FIG. 1B is an illustration of a shapes database cell comprising actual vias;

FIG. 2 is a schematic diagram of a partial layout comprising vias;

FIG. 3 illustrates a flow diagram for reducing via shorts from an integrated circuit;

FIG. 4 illustrates a flow diagram of a design rule checker algorithm which is used to identify potential via shorts;

FIG. 5 illustrates a flow diagram of a via cluster analysis which is used to identify via clusters;

FIG. 6A illustrates a partial design layout comprising upper and lower metal electrical net patterns, cells and vias;

FIG. 6B illustrates a partial design layout comprising via clusters;

FIG. 7A illustrates a partial design layout comprising via error pairs;

FIG. 7B illustrates a partial design layout comprising removed vias; and

FIG. 8 illustrates a system level diagram of the preferred embodiment of the present invention.

DETAILED DESCRIPTION OF THE PREFERRED EMBODIMENTS OF THE INVENTION

The design and manufacture of integrated circuits utilize shape databases. A shape database is made up of various database elements (or database objects), such as, but not limited to, manufacturing layers or levels (such as, but not limited to, polysilicon, metal1, via1, etc.) and geometric shapes (such as, but not limited to, rectangles, polygons, etc.). Each shape can be assigned to a specific layer, named cells (which contain shapes in a local coordinate system), and/or cell transforms (or cell instances). Cell transforms contain transformations of cells (such as, but not limited to, x-y translation, mirroring, rotation angle, etc.) and are contained within other cells. A cell which contains no transforms is called a leaf cell. A cell which is not used in any cell instance is a root cell, typically an integrated circuit is described by a shape database with a single root cell.

The designer or design tool that creates the integrated circuit builds the layout design from a schematic using the different shapes or cells in the shape database. A shape database may contain hundreds of millions of shapes, with millions of cell instances in thousands of cells. A particular design usually uses the same cell multiple times throughout the design. However, each instantiation of a particular cell may be used differently in the design. For example, a cell containing three vias may be used one instance by itself to form a connection, while elsewhere in the design it may be repeated three times and covered with appropriate metal to make a single connection consisting of nine vias.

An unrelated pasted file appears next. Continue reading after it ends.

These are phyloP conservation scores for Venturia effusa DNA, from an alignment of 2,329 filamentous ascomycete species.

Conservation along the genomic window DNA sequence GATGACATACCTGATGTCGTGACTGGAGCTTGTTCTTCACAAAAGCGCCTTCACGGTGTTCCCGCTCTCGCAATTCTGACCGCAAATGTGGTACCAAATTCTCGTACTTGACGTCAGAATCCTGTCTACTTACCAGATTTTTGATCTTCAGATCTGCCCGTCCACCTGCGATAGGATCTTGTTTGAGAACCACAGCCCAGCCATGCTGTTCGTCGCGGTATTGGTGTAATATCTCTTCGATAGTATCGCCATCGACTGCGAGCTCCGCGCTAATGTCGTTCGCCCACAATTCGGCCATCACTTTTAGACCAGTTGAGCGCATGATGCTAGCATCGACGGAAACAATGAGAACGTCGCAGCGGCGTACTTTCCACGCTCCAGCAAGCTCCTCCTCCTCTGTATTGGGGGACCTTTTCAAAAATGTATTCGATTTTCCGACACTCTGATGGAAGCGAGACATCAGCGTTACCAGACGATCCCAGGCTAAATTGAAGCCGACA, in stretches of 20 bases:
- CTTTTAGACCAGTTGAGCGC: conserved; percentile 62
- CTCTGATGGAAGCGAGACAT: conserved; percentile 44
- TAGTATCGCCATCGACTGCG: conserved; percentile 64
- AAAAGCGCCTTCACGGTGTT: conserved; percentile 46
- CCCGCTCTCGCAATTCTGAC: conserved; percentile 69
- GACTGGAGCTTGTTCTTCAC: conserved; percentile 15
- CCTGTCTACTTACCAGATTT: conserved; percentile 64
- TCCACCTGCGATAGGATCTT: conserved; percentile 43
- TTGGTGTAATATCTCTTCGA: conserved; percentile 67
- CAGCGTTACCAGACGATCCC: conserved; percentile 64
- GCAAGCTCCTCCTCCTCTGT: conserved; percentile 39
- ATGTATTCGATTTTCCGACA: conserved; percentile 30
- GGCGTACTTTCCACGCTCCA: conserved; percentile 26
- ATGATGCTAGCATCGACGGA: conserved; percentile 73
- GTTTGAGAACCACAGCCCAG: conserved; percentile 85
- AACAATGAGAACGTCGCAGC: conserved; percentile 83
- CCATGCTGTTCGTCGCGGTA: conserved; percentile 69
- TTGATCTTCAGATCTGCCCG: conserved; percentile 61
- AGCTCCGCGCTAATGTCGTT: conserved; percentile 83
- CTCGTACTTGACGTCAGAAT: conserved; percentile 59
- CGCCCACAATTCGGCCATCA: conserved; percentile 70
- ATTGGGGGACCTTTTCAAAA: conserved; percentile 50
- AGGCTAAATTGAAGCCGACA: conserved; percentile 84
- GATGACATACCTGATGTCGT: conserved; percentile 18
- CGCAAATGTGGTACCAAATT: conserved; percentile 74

For example, FIG. 1A is an illustration of cell 100. Cell 100 includes three vias 101, 102, 103. Cell 100 may be used in multiple instantiations.

FIG. 1B is an illustration of a single instantiation of cell 100, instantiation 110. Instantiation 110 includes one instance of cell 100, instance 120. The three vias of instance 120, i.e., vias, 121, 122, and 123, are connected by a common metal 130.

In another example, FIG. 1C is an illustration of a multiple instantiation of cell 100, instantiation 140. Instantiation 140 includes three instances of cell 100, instance 150, instance 160 and instance 170. The nine vias from instances 150, 160, 170, mainly, 151 , 152, 153, 161, 162, 163, 171, 172 and 173, are connected by a common metal 180.

Note, that if via 101 is removed from cell 100 in FIG. 1A, the removed via will be removed from each instance of cell 100. Thus, in this example, a via will be removed from instance 150, 160, and 170 in FIG. 1C.